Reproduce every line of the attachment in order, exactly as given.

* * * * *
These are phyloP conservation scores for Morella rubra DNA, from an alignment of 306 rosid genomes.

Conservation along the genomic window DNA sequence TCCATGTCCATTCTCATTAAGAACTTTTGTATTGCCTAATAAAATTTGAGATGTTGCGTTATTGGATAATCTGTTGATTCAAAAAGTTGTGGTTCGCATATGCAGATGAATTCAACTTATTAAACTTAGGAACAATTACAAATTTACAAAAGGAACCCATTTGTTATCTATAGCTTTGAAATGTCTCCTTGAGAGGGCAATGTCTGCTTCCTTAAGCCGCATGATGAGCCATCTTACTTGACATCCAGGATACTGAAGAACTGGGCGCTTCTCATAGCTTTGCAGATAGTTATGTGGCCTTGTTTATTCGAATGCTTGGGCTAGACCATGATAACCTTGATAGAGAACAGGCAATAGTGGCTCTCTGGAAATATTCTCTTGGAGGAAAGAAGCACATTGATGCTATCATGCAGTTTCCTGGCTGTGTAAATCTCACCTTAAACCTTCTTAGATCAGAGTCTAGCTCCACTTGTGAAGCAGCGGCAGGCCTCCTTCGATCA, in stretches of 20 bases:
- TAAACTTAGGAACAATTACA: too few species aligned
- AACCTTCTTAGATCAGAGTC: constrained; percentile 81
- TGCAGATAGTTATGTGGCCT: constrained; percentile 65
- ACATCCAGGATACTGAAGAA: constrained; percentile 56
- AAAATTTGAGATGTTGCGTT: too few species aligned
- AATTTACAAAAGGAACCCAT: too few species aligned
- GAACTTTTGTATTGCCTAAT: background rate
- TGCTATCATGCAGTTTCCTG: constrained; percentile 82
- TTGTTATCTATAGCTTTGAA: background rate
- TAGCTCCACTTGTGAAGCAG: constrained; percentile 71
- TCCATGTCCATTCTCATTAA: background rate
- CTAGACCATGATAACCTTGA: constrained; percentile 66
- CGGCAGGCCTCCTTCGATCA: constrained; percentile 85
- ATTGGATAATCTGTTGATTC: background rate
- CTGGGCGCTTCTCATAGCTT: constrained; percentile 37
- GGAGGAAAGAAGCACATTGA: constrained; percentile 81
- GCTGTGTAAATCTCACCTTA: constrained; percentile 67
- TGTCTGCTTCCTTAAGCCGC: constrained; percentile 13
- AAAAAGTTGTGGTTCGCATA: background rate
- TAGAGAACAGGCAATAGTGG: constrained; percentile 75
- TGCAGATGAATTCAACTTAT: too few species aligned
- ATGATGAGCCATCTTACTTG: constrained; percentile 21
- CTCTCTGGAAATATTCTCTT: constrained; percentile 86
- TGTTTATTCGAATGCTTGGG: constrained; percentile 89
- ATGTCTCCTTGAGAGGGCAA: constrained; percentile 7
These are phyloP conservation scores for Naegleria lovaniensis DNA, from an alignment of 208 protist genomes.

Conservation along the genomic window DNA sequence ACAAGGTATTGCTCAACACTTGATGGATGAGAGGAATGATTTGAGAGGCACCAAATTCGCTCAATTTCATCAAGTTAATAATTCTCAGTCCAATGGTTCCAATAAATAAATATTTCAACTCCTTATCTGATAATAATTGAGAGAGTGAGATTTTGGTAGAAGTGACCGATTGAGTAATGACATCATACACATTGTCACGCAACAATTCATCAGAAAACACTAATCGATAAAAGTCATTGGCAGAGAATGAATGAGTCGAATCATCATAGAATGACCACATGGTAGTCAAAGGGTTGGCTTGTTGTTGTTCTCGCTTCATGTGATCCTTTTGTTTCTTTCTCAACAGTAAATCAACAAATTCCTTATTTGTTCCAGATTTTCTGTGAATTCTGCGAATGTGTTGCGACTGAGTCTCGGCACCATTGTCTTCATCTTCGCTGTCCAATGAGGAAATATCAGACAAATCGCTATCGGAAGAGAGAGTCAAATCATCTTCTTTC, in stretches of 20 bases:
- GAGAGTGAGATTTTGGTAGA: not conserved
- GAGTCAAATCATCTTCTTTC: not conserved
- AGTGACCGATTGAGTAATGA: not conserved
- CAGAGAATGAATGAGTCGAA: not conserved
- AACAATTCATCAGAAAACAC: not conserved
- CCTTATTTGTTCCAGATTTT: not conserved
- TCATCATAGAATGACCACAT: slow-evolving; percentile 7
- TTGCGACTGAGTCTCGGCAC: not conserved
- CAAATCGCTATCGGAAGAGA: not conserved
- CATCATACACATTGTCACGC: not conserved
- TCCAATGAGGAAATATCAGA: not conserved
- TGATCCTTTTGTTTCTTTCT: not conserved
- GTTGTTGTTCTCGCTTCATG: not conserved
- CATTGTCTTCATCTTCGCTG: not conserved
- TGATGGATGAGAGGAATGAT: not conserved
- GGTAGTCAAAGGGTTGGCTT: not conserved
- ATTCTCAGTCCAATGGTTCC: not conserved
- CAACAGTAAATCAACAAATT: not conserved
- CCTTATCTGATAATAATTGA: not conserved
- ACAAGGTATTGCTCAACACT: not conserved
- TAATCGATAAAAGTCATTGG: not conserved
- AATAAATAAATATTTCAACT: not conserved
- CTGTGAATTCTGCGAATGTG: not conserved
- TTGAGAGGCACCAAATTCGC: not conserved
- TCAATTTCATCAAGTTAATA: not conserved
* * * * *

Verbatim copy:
These are phyloP conservation scores for Morella rubra DNA, from an alignment of 306 rosid genomes.

Conservation along the genomic window DNA sequence TCCATGTCCATTCTCATTAAGAACTTTTGTATTGCCTAATAAAATTTGAGATGTTGCGTTATTGGATAATCTGTTGATTCAAAAAGTTGTGGTTCGCATATGCAGATGAATTCAACTTATTAAACTTAGGAACAATTACAAATTTACAAAAGGAACCCATTTGTTATCTATAGCTTTGAAATGTCTCCTTGAGAGGGCAATGTCTGCTTCCTTAAGCCGCATGATGAGCCATCTTACTTGACATCCAGGATACTGAAGAACTGGGCGCTTCTCATAGCTTTGCAGATAGTTATGTGGCCTTGTTTATTCGAATGCTTGGGCTAGACCATGATAACCTTGATAGAGAACAGGCAATAGTGGCTCTCTGGAAATATTCTCTTGGAGGAAAGAAGCACATTGATGCTATCATGCAGTTTCCTGGCTGTGTAAATCTCACCTTAAACCTTCTTAGATCAGAGTCTAGCTCCACTTGTGAAGCAGCGGCAGGCCTCCTTCGATCA, in stretches of 20 bases:
- TAAACTTAGGAACAATTACA: too few species aligned
- AACCTTCTTAGATCAGAGTC: constrained; percentile 81
- TGCAGATAGTTATGTGGCCT: constrained; percentile 65
- ACATCCAGGATACTGAAGAA: constrained; percentile 56
- AAAATTTGAGATGTTGCGTT: too few species aligned
- AATTTACAAAAGGAACCCAT: too few species aligned
- GAACTTTTGTATTGCCTAAT: background rate
- TGCTATCATGCAGTTTCCTG: constrained; percentile 82
- TTGTTATCTATAGCTTTGAA: background rate
- TAGCTCCACTTGTGAAGCAG: constrained; percentile 71
- TCCATGTCCATTCTCATTAA: background rate
- CTAGACCATGATAACCTTGA: constrained; percentile 66
- CGGCAGGCCTCCTTCGATCA: constrained; percentile 85
- ATTGGATAATCTGTTGATTC: background rate
- CTGGGCGCTTCTCATAGCTT: constrained; percentile 37
- GGAGGAAAGAAGCACATTGA: constrained; percentile 81
- GCTGTGTAAATCTCACCTTA: constrained; percentile 67
- TGTCTGCTTCCTTAAGCCGC: constrained; percentile 13
- AAAAAGTTGTGGTTCGCATA: background rate
- TAGAGAACAGGCAATAGTGG: constrained; percentile 75
- TGCAGATGAATTCAACTTAT: too few species aligned
- ATGATGAGCCATCTTACTTG: constrained; percentile 21
- CTCTCTGGAAATATTCTCTT: constrained; percentile 86
- TGTTTATTCGAATGCTTGGG: constrained; percentile 89
- ATGTCTCCTTGAGAGGGCAA: constrained; percentile 7
These are phyloP conservation scores for Naegleria lovaniensis DNA, from an alignment of 208 protist genomes.

Conservation along the genomic window DNA sequence ACAAGGTATTGCTCAACACTTGATGGATGAGAGGAATGATTTGAGAGGCACCAAATTCGCTCAATTTCATCAAGTTAATAATTCTCAGTCCAATGGTTCCAATAAATAAATATTTCAACTCCTTATCTGATAATAATTGAGAGAGTGAGATTTTGGTAGAAGTGACCGATTGAGTAATGACATCATACACATTGTCACGCAACAATTCATCAGAAAACACTAATCGATAAAAGTCATTGGCAGAGAATGAATGAGTCGAATCATCATAGAATGACCACATGGTAGTCAAAGGGTTGGCTTGTTGTTGTTCTCGCTTCATGTGATCCTTTTGTTTCTTTCTCAACAGTAAATCAACAAATTCCTTATTTGTTCCAGATTTTCTGTGAATTCTGCGAATGTGTTGCGACTGAGTCTCGGCACCATTGTCTTCATCTTCGCTGTCCAATGAGGAAATATCAGACAAATCGCTATCGGAAGAGAGAGTCAAATCATCTTCTTTC, in stretches of 20 bases:
- GAGAGTGAGATTTTGGTAGA: not conserved
- GAGTCAAATCATCTTCTTTC: not conserved
- AGTGACCGATTGAGTAATGA: not conserved
- CAGAGAATGAATGAGTCGAA: not conserved
- AACAATTCATCAGAAAACAC: not conserved
- CCTTATTTGTTCCAGATTTT: not conserved
- TCATCATAGAATGACCACAT: slow-evolving; percentile 7
- TTGCGACTGAGTCTCGGCAC: not conserved
- CAAATCGCTATCGGAAGAGA: not conserved
- CATCATACACATTGTCACGC: not conserved
- TCCAATGAGGAAATATCAGA: not conserved
- TGATCCTTTTGTTTCTTTCT: not conserved
- GTTGTTGTTCTCGCTTCATG: not conserved
- CATTGTCTTCATCTTCGCTG: not conserved
- TGATGGATGAGAGGAATGAT: not conserved
- GGTAGTCAAAGGGTTGGCTT: not conserved
- ATTCTCAGTCCAATGGTTCC: not conserved
- CAACAGTAAATCAACAAATT: not conserved
- CCTTATCTGATAATAATTGA: not conserved
- ACAAGGTATTGCTCAACACT: not conserved
- TAATCGATAAAAGTCATTGG: not conserved
- AATAAATAAATATTTCAACT: not conserved
- CTGTGAATTCTGCGAATGTG: not conserved
- TTGAGAGGCACCAAATTCGC: not conserved
- TCAATTTCATCAAGTTAATA: not conserved